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The concept of Participation for All

Democracies rely on the active engagement of all of their citizens. A healthy democracy enables and encourages all citizens to have their voices heard and contribute to democratic life. Youth participation activities can support this by helping increase the numbers of young people participating in democratic life and making sure that no one is excluded. 

Participation for all is about outreach, to encourage young people who have not been engaged in democratic life before to get involved. Participation for all is also about inclusive participation, and to ensure that all young people, regardless of their background, have the equal opportunity to participate. 

Some groups of young people may have fewer opportunities to participate in democratic life, when compared to other young people. This may be because of discrimination or inequality linked to:

  • Ethnic or religious background.
  • Gender or sexual orientation.
  • Disability.
  • Educational status.
  • Living location, such as being in a rural area.
  • Health.
  • Economic circumstances.
  • Other aspects of identity and circumstances.

Effective youth participation initiatives need to avoid perpetuating inequality and should seek to challenge it whenever possible. Challenging unequal access to decision making and democracy is a fundamental part of youth participation. Youth Goal #3 ‘Inclusive Societies’ includes the target ‘Ensure that marginalized young people are participating in all decision-making processes and are key players, particularly in processes concerning their own rights, wellbeing, and interests’.

Challenging inequality in youth participation

There are two approaches to challenging inequality in youth participation, which can be combined:

  1. Ensure that opportunities for youth participation are accessible, inclusive, and properly communicated to all groups of young people. This means doing outreach work to contact and engage young people with fewer opportunities to encourage them to join existing projects. It involves identifying the barriers that prevent them from being involved and providing additional support to overcome these barriers. There is also a need to support young people with fewer opportunities to take on leadership positions within existing projects.
  2. Developing youth participation initiatives specifically for young people with fewer opportunities. Some groups of young people may find the issues they are concerned about rarely become priority topics within mainstream youth participation projects. Democratically run projects are often obliged to support the most popular issues and topics. This can leave minority concerns excluded and some voices unheard. Dedicated spaces and projects for young people from marginalised backgrounds helps prevent this. They provide space for young people who might otherwise be excluded to identify common issues and take action based on their concerns.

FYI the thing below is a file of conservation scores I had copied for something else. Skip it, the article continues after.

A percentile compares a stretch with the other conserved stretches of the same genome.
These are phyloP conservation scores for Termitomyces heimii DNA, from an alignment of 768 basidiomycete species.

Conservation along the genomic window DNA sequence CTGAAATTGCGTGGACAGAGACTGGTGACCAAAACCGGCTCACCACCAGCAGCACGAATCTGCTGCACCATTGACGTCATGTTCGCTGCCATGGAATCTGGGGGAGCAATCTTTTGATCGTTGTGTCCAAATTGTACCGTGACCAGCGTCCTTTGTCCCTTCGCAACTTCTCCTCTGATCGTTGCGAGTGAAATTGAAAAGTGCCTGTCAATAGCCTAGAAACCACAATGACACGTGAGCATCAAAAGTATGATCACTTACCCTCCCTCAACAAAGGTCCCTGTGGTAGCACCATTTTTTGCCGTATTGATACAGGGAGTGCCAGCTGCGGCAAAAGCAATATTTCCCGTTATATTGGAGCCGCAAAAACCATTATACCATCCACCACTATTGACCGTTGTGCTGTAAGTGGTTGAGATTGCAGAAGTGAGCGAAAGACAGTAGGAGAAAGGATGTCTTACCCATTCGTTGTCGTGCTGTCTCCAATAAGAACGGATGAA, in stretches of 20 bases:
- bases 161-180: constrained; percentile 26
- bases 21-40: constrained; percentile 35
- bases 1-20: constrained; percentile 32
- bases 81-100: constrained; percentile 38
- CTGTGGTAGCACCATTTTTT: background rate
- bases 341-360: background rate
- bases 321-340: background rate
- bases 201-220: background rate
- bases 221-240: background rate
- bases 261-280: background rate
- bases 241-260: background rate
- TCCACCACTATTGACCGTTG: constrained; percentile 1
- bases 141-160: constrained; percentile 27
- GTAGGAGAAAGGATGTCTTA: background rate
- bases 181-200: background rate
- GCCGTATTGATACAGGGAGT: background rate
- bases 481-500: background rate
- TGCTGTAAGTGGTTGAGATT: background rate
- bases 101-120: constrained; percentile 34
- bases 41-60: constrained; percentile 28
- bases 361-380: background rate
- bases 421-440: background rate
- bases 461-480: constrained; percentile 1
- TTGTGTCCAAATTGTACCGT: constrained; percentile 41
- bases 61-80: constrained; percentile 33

Participation for all requires the effective use of outreach activities. It is crucial to actively contact young people who are not already involved in youth participation and make sure they have access to the information they need to become more involved. Being informed is the first step to active participation.

Information and outreach work could mean sharing information about upcoming participation projects and opportunities a young person could join, such as the Erasmus+ Programme or European Solidarity Corps. It could also mean making sure young people have good access to information about democratic life, as well as the media and information literacy skills to engage with this. 

Authors

Photo of Dr. Dan Moxon
Dr. Dan Moxon

​Dan is researcher and practitioner specialising in inclusive youth participation with over 20 years experience working with children and young people in the voluntary, public, for-profit and academic sectors. His research focuses on how children and young people's participation can influence policy, as well and the development of participatory structures and processes. Originally a youth worker at local and regional level in the North West of England, he now works throughout Europe and beyond supporting a variety of organisations, to develop their approach to youth participation. In 2017 he was invited to re-develop the consultation process behind the EU’s Youth Dialogue. This engages nearly 50,000 young people from across the EU, and was instrumental in developing the new European Youth Goals. In 2020, his advice paper to the Ukrainian Government led to a revision of a draft law which enabled under 18s to participate in local civic processes.